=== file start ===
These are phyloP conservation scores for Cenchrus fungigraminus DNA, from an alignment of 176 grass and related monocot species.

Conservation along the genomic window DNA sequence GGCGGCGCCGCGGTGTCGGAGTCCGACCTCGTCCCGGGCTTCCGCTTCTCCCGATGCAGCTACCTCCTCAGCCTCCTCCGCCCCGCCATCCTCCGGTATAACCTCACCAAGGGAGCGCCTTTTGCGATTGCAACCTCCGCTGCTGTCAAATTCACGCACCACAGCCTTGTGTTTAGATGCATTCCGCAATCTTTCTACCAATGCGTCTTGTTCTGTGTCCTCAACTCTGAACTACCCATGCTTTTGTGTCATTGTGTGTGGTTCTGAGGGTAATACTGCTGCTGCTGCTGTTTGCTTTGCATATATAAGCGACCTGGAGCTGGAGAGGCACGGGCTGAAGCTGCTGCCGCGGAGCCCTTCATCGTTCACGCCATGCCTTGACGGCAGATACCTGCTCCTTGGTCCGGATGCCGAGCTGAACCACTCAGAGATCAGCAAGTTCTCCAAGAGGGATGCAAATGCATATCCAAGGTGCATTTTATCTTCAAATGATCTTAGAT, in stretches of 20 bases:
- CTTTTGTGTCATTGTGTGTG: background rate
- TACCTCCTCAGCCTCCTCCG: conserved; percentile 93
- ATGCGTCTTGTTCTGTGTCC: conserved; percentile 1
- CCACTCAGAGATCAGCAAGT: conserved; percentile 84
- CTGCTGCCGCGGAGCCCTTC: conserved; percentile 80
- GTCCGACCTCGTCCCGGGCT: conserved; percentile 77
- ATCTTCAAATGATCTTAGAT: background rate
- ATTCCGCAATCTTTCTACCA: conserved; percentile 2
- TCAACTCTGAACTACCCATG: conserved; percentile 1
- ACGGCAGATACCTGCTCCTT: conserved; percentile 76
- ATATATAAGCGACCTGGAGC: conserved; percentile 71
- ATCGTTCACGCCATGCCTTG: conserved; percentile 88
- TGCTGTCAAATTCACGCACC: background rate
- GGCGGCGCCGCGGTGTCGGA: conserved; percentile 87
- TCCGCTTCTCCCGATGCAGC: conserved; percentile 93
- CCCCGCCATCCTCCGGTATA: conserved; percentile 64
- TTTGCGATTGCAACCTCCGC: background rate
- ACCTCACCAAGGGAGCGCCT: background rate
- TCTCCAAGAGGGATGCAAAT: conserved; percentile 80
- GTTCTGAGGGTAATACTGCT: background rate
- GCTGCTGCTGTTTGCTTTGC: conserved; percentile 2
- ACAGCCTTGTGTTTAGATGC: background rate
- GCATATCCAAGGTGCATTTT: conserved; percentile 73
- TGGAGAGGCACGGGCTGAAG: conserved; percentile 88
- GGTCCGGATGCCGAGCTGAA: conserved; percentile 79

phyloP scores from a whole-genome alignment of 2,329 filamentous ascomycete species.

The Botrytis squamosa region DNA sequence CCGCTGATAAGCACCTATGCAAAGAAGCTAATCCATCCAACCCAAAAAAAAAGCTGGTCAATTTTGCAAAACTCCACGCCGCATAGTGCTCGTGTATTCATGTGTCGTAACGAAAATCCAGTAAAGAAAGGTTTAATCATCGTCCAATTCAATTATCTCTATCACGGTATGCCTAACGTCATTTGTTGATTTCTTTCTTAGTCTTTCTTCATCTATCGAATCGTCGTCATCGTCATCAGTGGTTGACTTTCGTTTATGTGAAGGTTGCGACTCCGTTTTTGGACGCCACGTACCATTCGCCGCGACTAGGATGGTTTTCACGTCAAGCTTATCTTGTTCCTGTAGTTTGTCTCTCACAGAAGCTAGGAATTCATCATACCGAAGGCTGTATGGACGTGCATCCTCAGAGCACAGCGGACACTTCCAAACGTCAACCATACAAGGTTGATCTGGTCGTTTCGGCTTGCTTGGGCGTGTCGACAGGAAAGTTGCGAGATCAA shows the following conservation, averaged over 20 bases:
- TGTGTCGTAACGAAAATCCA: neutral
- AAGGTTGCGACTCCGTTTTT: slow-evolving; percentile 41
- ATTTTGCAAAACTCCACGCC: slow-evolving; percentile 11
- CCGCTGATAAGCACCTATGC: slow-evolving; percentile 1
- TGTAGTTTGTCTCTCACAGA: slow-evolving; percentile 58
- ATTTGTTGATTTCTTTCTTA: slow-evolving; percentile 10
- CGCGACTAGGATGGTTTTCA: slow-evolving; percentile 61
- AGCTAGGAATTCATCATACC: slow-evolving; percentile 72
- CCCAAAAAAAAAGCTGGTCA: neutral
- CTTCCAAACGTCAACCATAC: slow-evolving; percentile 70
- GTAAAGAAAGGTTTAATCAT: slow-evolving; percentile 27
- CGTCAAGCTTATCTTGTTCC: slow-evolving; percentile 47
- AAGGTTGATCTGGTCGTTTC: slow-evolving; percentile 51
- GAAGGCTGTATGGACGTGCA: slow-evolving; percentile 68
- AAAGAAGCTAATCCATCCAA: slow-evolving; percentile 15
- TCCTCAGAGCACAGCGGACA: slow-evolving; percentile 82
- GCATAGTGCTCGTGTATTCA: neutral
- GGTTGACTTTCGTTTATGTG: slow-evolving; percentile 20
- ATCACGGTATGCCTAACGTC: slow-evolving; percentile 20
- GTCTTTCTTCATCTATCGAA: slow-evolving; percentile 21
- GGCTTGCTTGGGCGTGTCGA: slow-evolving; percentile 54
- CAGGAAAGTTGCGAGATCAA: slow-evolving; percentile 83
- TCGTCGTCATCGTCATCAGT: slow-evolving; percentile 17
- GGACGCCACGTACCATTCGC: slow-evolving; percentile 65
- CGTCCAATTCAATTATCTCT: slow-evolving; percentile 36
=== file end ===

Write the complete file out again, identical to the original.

These are phyloP conservation scores for Cenchrus fungigraminus DNA, from an alignment of 176 grass and related monocot species.

Conservation along the genomic window DNA sequence GGCGGCGCCGCGGTGTCGGAGTCCGACCTCGTCCCGGGCTTCCGCTTCTCCCGATGCAGCTACCTCCTCAGCCTCCTCCGCCCCGCCATCCTCCGGTATAACCTCACCAAGGGAGCGCCTTTTGCGATTGCAACCTCCGCTGCTGTCAAATTCACGCACCACAGCCTTGTGTTTAGATGCATTCCGCAATCTTTCTACCAATGCGTCTTGTTCTGTGTCCTCAACTCTGAACTACCCATGCTTTTGTGTCATTGTGTGTGGTTCTGAGGGTAATACTGCTGCTGCTGCTGTTTGCTTTGCATATATAAGCGACCTGGAGCTGGAGAGGCACGGGCTGAAGCTGCTGCCGCGGAGCCCTTCATCGTTCACGCCATGCCTTGACGGCAGATACCTGCTCCTTGGTCCGGATGCCGAGCTGAACCACTCAGAGATCAGCAAGTTCTCCAAGAGGGATGCAAATGCATATCCAAGGTGCATTTTATCTTCAAATGATCTTAGAT, in stretches of 20 bases:
- CTTTTGTGTCATTGTGTGTG: background rate
- TACCTCCTCAGCCTCCTCCG: conserved; percentile 93
- ATGCGTCTTGTTCTGTGTCC: conserved; percentile 1
- CCACTCAGAGATCAGCAAGT: conserved; percentile 84
- CTGCTGCCGCGGAGCCCTTC: conserved; percentile 80
- GTCCGACCTCGTCCCGGGCT: conserved; percentile 77
- ATCTTCAAATGATCTTAGAT: background rate
- ATTCCGCAATCTTTCTACCA: conserved; percentile 2
- TCAACTCTGAACTACCCATG: conserved; percentile 1
- ACGGCAGATACCTGCTCCTT: conserved; percentile 76
- ATATATAAGCGACCTGGAGC: conserved; percentile 71
- ATCGTTCACGCCATGCCTTG: conserved; percentile 88
- TGCTGTCAAATTCACGCACC: background rate
- GGCGGCGCCGCGGTGTCGGA: conserved; percentile 87
- TCCGCTTCTCCCGATGCAGC: conserved; percentile 93
- CCCCGCCATCCTCCGGTATA: conserved; percentile 64
- TTTGCGATTGCAACCTCCGC: background rate
- ACCTCACCAAGGGAGCGCCT: background rate
- TCTCCAAGAGGGATGCAAAT: conserved; percentile 80
- GTTCTGAGGGTAATACTGCT: background rate
- GCTGCTGCTGTTTGCTTTGC: conserved; percentile 2
- ACAGCCTTGTGTTTAGATGC: background rate
- GCATATCCAAGGTGCATTTT: conserved; percentile 73
- TGGAGAGGCACGGGCTGAAG: conserved; percentile 88
- GGTCCGGATGCCGAGCTGAA: conserved; percentile 79

phyloP scores from a whole-genome alignment of 2,329 filamentous ascomycete species.

The Botrytis squamosa region DNA sequence CCGCTGATAAGCACCTATGCAAAGAAGCTAATCCATCCAACCCAAAAAAAAAGCTGGTCAATTTTGCAAAACTCCACGCCGCATAGTGCTCGTGTATTCATGTGTCGTAACGAAAATCCAGTAAAGAAAGGTTTAATCATCGTCCAATTCAATTATCTCTATCACGGTATGCCTAACGTCATTTGTTGATTTCTTTCTTAGTCTTTCTTCATCTATCGAATCGTCGTCATCGTCATCAGTGGTTGACTTTCGTTTATGTGAAGGTTGCGACTCCGTTTTTGGACGCCACGTACCATTCGCCGCGACTAGGATGGTTTTCACGTCAAGCTTATCTTGTTCCTGTAGTTTGTCTCTCACAGAAGCTAGGAATTCATCATACCGAAGGCTGTATGGACGTGCATCCTCAGAGCACAGCGGACACTTCCAAACGTCAACCATACAAGGTTGATCTGGTCGTTTCGGCTTGCTTGGGCGTGTCGACAGGAAAGTTGCGAGATCAA shows the following conservation, averaged over 20 bases:
- TGTGTCGTAACGAAAATCCA: neutral
- AAGGTTGCGACTCCGTTTTT: slow-evolving; percentile 41
- ATTTTGCAAAACTCCACGCC: slow-evolving; percentile 11
- CCGCTGATAAGCACCTATGC: slow-evolving; percentile 1
- TGTAGTTTGTCTCTCACAGA: slow-evolving; percentile 58
- ATTTGTTGATTTCTTTCTTA: slow-evolving; percentile 10
- CGCGACTAGGATGGTTTTCA: slow-evolving; percentile 61
- AGCTAGGAATTCATCATACC: slow-evolving; percentile 72
- CCCAAAAAAAAAGCTGGTCA: neutral
- CTTCCAAACGTCAACCATAC: slow-evolving; percentile 70
- GTAAAGAAAGGTTTAATCAT: slow-evolving; percentile 27
- CGTCAAGCTTATCTTGTTCC: slow-evolving; percentile 47
- AAGGTTGATCTGGTCGTTTC: slow-evolving; percentile 51
- GAAGGCTGTATGGACGTGCA: slow-evolving; percentile 68
- AAAGAAGCTAATCCATCCAA: slow-evolving; percentile 15
- TCCTCAGAGCACAGCGGACA: slow-evolving; percentile 82
- GCATAGTGCTCGTGTATTCA: neutral
- GGTTGACTTTCGTTTATGTG: slow-evolving; percentile 20
- ATCACGGTATGCCTAACGTC: slow-evolving; percentile 20
- GTCTTTCTTCATCTATCGAA: slow-evolving; percentile 21
- GGCTTGCTTGGGCGTGTCGA: slow-evolving; percentile 54
- CAGGAAAGTTGCGAGATCAA: slow-evolving; percentile 83
- TCGTCGTCATCGTCATCAGT: slow-evolving; percentile 17
- GGACGCCACGTACCATTCGC: slow-evolving; percentile 65
- CGTCCAATTCAATTATCTCT: slow-evolving; percentile 36